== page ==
Wednesday, June 15, 2011

Pardon Me if I Offend

My younger readers can be forgiven for having a blasé attitude towards music. I imagine it's hard to conceive of a time when it meant something to be a fan of Billy Idol, George Michael, or Madonna. I feel the same way about the Beatles or Elvis; what the heck was all the fuss about?

Things are different now, however, and in a very interesting way. Back then, you could be both offensive and acceptable. Sixth-graders could dress up like KISS and air guitar in an official school production.

Hell, you could sing "Rudolph the Red-nosed Reindeer" in an official school function.

This was a different age. Public intoxication was frowned upon, but not illegal. You could go to a public park with a picnic and drink a beer. Whether or not a restaurant or bar allowed smoking was up to the owner. Democrats and Republicans could discuss politics together without ending friendships.

It wasn't that there were no rules; the rules were just understood to be flexible. You could break them. You could get in trouble for breaking them. But it was also generally understood that most rule breaking was not a threat to society at large. It was also generally believed that a healthy society could stand to be offended every now and then. Many even assumed that such occasional offense was healthy.

I am not going to argue D&D's popularity was largely based on any dark reputation. (I will, however, argue that Saturday Night Live stopped being funny when it stopped being offensive; there's a reason the Lonely Island bits are much funnier than the rest of the show.) I will argue the travails of D&D's dark past, where it was assailed by “angry mothers” and decried as witchcraft, are overblown. Yes, some mothers and other relatives did snatch away books and burn them at church meetings. But not in any significant numbers. You can still find first edition books floating around the used-bookstore economy. There was no great purge, and I don't recall Gygax being subpoenaed to appear before a congressional hearing.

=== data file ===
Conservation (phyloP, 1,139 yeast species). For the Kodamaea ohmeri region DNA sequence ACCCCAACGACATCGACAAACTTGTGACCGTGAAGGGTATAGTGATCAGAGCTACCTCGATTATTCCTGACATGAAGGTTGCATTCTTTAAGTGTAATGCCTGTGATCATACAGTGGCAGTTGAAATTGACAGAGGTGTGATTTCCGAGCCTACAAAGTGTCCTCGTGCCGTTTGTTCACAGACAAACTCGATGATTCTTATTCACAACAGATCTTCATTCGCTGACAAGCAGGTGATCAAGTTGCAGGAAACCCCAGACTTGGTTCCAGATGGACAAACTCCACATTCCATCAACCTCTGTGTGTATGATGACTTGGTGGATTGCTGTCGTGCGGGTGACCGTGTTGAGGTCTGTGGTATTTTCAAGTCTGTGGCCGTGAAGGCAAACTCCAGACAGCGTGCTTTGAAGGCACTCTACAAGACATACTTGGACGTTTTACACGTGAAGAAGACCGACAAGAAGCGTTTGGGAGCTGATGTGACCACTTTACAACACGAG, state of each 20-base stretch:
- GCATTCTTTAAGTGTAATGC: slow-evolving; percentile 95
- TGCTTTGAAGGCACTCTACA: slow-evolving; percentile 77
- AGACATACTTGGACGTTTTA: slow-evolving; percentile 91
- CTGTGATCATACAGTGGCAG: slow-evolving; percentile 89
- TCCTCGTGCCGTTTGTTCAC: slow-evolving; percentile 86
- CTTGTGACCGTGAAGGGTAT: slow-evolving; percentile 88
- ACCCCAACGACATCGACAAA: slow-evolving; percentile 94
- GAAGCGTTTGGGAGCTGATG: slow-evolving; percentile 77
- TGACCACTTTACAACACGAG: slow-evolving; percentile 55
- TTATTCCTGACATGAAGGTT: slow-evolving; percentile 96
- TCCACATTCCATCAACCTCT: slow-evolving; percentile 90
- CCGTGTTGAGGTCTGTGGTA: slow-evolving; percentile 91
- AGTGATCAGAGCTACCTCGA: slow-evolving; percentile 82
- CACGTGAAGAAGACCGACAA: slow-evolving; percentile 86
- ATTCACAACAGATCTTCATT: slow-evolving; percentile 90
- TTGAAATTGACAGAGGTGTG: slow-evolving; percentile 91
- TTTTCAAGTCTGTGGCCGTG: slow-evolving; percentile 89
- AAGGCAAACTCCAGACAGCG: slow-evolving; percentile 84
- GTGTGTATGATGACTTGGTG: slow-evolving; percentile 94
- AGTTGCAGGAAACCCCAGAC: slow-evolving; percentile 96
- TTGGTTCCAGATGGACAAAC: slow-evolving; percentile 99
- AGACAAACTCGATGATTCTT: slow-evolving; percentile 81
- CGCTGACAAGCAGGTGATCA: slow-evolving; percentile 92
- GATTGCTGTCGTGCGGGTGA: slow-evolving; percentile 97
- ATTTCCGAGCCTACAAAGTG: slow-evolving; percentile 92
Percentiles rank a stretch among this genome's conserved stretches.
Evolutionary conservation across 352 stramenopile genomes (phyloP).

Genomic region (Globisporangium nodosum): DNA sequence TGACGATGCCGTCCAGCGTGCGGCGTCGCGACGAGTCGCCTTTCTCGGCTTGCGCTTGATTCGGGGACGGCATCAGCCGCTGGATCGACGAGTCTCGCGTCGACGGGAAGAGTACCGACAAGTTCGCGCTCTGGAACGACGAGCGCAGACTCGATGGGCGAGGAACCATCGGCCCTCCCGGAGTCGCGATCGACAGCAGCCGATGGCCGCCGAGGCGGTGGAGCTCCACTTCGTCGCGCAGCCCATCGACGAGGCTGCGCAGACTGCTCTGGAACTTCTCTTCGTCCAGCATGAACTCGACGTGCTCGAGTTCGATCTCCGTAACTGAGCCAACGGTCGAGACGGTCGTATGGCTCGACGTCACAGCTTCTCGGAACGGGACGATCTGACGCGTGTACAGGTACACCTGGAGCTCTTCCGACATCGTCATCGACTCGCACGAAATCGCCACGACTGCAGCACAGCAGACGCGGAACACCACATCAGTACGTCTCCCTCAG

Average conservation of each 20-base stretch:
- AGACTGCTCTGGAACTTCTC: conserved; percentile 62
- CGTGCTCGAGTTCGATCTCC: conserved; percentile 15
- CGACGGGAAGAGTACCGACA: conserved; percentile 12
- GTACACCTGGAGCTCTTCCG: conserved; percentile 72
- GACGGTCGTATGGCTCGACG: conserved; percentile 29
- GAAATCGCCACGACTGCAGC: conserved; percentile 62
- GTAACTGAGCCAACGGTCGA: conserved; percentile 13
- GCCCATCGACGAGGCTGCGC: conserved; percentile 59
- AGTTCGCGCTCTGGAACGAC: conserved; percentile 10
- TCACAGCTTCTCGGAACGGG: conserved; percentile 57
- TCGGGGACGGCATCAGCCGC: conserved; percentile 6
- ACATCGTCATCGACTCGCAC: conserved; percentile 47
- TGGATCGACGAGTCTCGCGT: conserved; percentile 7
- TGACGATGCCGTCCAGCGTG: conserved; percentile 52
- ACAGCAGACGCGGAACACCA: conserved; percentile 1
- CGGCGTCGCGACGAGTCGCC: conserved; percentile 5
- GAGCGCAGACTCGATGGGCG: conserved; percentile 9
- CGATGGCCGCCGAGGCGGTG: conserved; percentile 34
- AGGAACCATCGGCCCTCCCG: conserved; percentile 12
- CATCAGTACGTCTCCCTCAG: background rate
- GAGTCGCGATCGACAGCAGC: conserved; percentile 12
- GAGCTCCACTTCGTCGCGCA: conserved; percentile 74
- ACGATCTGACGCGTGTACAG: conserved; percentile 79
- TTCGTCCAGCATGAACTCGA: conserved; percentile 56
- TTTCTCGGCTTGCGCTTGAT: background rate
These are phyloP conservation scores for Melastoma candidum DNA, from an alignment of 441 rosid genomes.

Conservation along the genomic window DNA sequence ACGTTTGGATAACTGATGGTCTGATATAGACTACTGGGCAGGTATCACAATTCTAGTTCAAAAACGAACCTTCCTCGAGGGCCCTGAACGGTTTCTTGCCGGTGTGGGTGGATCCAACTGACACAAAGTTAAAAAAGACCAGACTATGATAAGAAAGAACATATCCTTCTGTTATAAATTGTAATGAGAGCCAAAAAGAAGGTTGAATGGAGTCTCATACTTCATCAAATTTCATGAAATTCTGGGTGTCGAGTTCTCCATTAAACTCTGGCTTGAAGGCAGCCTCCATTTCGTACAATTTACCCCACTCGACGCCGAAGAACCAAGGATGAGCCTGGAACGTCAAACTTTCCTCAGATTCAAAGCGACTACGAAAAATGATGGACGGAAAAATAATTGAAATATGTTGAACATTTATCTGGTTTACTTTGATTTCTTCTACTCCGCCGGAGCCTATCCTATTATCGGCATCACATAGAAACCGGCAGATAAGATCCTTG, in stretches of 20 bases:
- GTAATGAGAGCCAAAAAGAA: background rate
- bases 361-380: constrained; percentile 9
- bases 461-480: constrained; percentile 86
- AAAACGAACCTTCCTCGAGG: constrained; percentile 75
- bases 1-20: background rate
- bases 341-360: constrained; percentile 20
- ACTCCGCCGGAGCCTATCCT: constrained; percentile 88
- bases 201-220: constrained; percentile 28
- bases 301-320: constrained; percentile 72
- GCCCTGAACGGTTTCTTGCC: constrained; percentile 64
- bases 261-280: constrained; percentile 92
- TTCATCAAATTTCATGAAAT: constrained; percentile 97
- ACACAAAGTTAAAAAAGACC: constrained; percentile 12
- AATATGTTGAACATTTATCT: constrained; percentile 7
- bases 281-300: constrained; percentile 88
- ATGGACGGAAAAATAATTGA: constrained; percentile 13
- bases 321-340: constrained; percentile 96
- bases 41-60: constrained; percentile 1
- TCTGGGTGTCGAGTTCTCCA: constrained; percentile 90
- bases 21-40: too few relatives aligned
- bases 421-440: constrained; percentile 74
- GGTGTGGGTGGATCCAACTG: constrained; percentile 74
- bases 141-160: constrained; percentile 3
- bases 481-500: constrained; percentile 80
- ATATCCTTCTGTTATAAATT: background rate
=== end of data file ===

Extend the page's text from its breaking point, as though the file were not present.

The truth is, nobody gives a damn what we do in our little hobby anymore than you give a damn for what model railroaders paint on the sides of their boxcars. Understand that most moralistic condemnation, when it rises to the level of media attention, is mostly just a good old-fashioned shakedown. You and I don't have enough money to make the effort worthwhile.

Most of you have no idea what happens in my games. I imagine some of you would be horribly offended. I am, without a doubt, a "lawn-crapper." So are the guys at Paizo. So is James Raggi.

In the Doom & Tea Parties campaign, most people are assumed to be bisexual, slavery is practiced by nearly every culture, and human sacrifice, while rare, is certainly not unthinkable. Am I making a statement in my game? Not really. These are just tools to create interesting situations for us to play with. Most of these issues are less personally offensive to me than the idea of acquiring wealth and power through home invasion, murder, and piracy. And everyone who enjoys D&D knows that those create interesting situations that lead to fun.

If the stuff I bring up in my games, or that Raggi and Paizo publish, offends you, I shudder to think how you will feel when you discover what your sister was reading when she was twelve.

Art by William Hogarth.

17 comments:

scottsz said...

In terms of music, grognards can remember when there was just one big 'section' of a music store, and then things got partitioned out.

Do you feel that (perceived) extremism in gaming is fueled by so many delimiters ('high fantasy', 'swords and sorcery', 'pulp', 'noir', etc.)?

Have there been too many accumulated definitions or descriptors to role playing games and their market(s)?

sirlarkins said...

It wasn't that there were no rules; the rules were just understood to be flexible. You could break them. You could get in trouble for breaking them. But it was also generally understood that most rule breaking was not a threat to society at large.

Really? When was this magical time of openness and understanding, so that I may set the dial on my time machine when I finally build it?

I actually agree with the main thrust of your post--D&D got caught in the blast radius of a larger moral panic that was going on at the time, and gamers are still walking on eggshells. Time to get over it.

The last line of your post reminds me of the recent kerfluffle over the content of YA books "these days"--I read an editorial last week that basically said, "Have these people read Flowers in the Attic? That shit came out 35 years ago!"

Greg Christopher said...

I think there is a difference between being actually offended by the content and not wanting it in your RPG community waving it's big dick around.

I don't have a problem with someone saying fuck and shit, but if you start doing that around my mom, then I might get pissed.

I don't know why this is so hard for people to grasp in the conversations on my blog.